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Tell FDA: Supplements are Not Drugs

Friday, April 6, 2018 10:19
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Tell FDA: Supplements are Not Drugs

By ANH-USA

An FDA supplement policy infringes on free speech and makes it more difficult to study the health benefits of food and food supplements. Help us fight back! Action Alert!

For years, ANH has fought against the federal government’s censorship of free speech about the benefits of food and supplements. One important battle in that war is to stop the FDA from forcing researchers who are studying nutrients to submit investigational new drug (IND) applications, which are costly and burdensome, have stifled important research about the health benefits of nutrients, and in fact can end up turning those nutrients into drugs.

In 2014, the FDA released a guidance that, under certain conditions, required those studying the benefits of supplements to meet the same standards as new drugs. This policy has made it exponentially more difficult to study the many health benefits of vitamins and nutrients.

ANH staff recently met with the FDA to discuss a variety of issues, this flawed guidance among them. Thanks to the grassroots activism of ANH members, FDA staff showed a willingness to re-examine this policy in light of the information ANH presented. To drive the point home, ANH submitted a Citizen’s Petition explaining in detail FDA’s flawed reasoning and requesting the policy be modified.

Here’s how this policy works. If a researcher—be it an academic working at a university or a supplement company—is studying a nutrient for its potential to treat or prevent a disease, an IND application must be filed. This is the process that drug companies must go through to develop new drugs.

Companies are required to submit an IND application if their research could support new health claims or the expansion of existing health claims. Historically, INDs haven’t been required for nutrients or food products because research does not speak to the intended use of the food product.

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Requiring IND applications to study supplements is ludicrous. By definition, supplements are not drugs. IND regulations were created as part of the drug approval process, not as a way to regulate the clinical study of foods and dietary supplements. In the IND guidance, FDA explains that an IND is needed if the research involves a drug. As the FDA has made painfully clear in other areas, supplements are not drugs—so IND regulations should not apply to them.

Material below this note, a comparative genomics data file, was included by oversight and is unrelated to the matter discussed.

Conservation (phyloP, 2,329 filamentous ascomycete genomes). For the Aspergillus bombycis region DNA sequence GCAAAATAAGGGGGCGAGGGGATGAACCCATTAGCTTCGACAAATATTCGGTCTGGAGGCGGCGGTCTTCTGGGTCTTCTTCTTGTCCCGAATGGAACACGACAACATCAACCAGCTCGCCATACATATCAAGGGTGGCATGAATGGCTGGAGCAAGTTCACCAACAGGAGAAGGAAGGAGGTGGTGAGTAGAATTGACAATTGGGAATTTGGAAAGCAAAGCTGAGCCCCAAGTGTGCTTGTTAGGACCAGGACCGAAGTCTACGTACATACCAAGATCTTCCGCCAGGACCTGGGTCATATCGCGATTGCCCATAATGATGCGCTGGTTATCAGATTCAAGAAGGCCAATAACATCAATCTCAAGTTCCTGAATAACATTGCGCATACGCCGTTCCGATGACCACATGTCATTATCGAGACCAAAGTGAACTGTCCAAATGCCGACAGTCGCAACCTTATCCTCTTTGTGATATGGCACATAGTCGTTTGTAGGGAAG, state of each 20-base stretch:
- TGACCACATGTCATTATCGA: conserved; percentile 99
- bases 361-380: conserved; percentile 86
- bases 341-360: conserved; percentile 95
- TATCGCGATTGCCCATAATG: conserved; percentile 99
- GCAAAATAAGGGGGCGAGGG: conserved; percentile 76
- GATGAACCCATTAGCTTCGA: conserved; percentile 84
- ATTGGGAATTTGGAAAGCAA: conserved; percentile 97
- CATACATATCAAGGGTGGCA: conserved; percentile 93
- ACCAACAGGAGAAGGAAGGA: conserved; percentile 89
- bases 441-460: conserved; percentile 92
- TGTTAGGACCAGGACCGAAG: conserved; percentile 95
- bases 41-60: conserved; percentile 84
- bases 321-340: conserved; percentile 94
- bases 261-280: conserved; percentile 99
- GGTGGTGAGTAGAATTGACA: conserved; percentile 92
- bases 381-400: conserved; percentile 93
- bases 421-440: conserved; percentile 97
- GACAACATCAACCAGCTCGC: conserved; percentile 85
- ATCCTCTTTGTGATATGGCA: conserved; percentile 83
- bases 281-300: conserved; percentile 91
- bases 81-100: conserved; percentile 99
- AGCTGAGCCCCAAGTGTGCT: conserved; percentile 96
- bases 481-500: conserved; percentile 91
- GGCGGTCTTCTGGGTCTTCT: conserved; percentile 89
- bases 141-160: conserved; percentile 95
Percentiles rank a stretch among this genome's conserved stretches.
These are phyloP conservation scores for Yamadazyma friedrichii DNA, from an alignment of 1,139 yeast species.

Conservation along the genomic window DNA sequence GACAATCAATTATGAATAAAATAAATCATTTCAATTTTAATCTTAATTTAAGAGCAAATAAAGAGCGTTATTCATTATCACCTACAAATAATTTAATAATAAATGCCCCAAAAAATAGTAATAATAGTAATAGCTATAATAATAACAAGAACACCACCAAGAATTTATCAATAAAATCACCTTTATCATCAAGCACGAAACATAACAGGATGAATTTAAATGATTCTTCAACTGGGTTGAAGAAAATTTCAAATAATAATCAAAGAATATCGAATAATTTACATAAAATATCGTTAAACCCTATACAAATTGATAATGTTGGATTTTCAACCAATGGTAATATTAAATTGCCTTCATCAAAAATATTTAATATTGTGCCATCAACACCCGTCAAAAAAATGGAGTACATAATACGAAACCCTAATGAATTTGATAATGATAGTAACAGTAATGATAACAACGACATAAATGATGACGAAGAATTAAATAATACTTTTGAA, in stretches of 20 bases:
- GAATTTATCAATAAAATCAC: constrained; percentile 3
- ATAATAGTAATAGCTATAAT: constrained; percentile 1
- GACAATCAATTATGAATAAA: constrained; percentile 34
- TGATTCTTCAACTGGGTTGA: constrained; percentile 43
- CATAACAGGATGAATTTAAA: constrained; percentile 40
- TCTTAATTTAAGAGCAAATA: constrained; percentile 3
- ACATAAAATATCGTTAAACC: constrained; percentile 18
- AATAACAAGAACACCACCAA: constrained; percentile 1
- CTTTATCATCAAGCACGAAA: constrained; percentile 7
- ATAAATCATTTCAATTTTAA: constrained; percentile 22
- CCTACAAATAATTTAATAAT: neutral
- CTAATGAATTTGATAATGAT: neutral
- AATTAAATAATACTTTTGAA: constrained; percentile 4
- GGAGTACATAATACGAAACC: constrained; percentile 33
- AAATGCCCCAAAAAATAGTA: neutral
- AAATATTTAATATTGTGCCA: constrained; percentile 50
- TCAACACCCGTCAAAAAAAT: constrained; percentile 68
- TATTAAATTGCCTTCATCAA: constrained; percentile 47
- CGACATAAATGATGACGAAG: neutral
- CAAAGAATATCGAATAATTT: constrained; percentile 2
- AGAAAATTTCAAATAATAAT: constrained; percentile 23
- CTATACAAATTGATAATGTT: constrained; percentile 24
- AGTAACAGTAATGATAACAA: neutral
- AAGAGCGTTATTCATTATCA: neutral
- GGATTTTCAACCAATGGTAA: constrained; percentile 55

Further, a supplement company may need to conduct a study that investigates a supplement’s ability to diagnose, cure, mitigate, treat, or prevent a disease in order to substantiate a legal dietary supplement claim, like a structure/function claim (e.g. “Helps maintain cholesterol levels already within the normal range”). Yet if such a study conducted under an IND were to be published, according to the letter of the FDA’s policy, the supplement can become a drug. That’s right: by doing the necessary legwork to substantiate a legal dietary supplement claim, the supplement being studied can be turned into a drug if those studies are published, according to the FDA. By putting these barriers in place for companies trying to make legitimate claims, the FDA effectively stymies free speech about the benefits of food and supplements.

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This does not apply to dietary supplements and foods “marketed in or as dietary supplements” before October 1994, and there is an exception made for those that came into the market afterwards—as long as the FDA’s “new dietary ingredient” (NDI) protocols have been followed. The problem is that the FDA hasn’t told supplement companies how to comply with these rules yet—the supplement industry has in fact been waiting for 24 years (and counting) for direction from the FDA on this issue.

Not only has the FDA’s IND policy chilled research on food and supplements; it has provided a back channel by which supplements can be turned into drugs. With your help, we can make the FDA change this guidance.

Action Alert! Send a message to the FDA supporting ANH’s Citizen’s Petition. Please send your message immediately.

This article is reprinted here with permission. See other articles in Alliance for Natural Health’s Pulse of Natural Health newsletter. Visit their website, where this article first appeared – for more natural health alerts. Like on Facebook and follow them on Twitter

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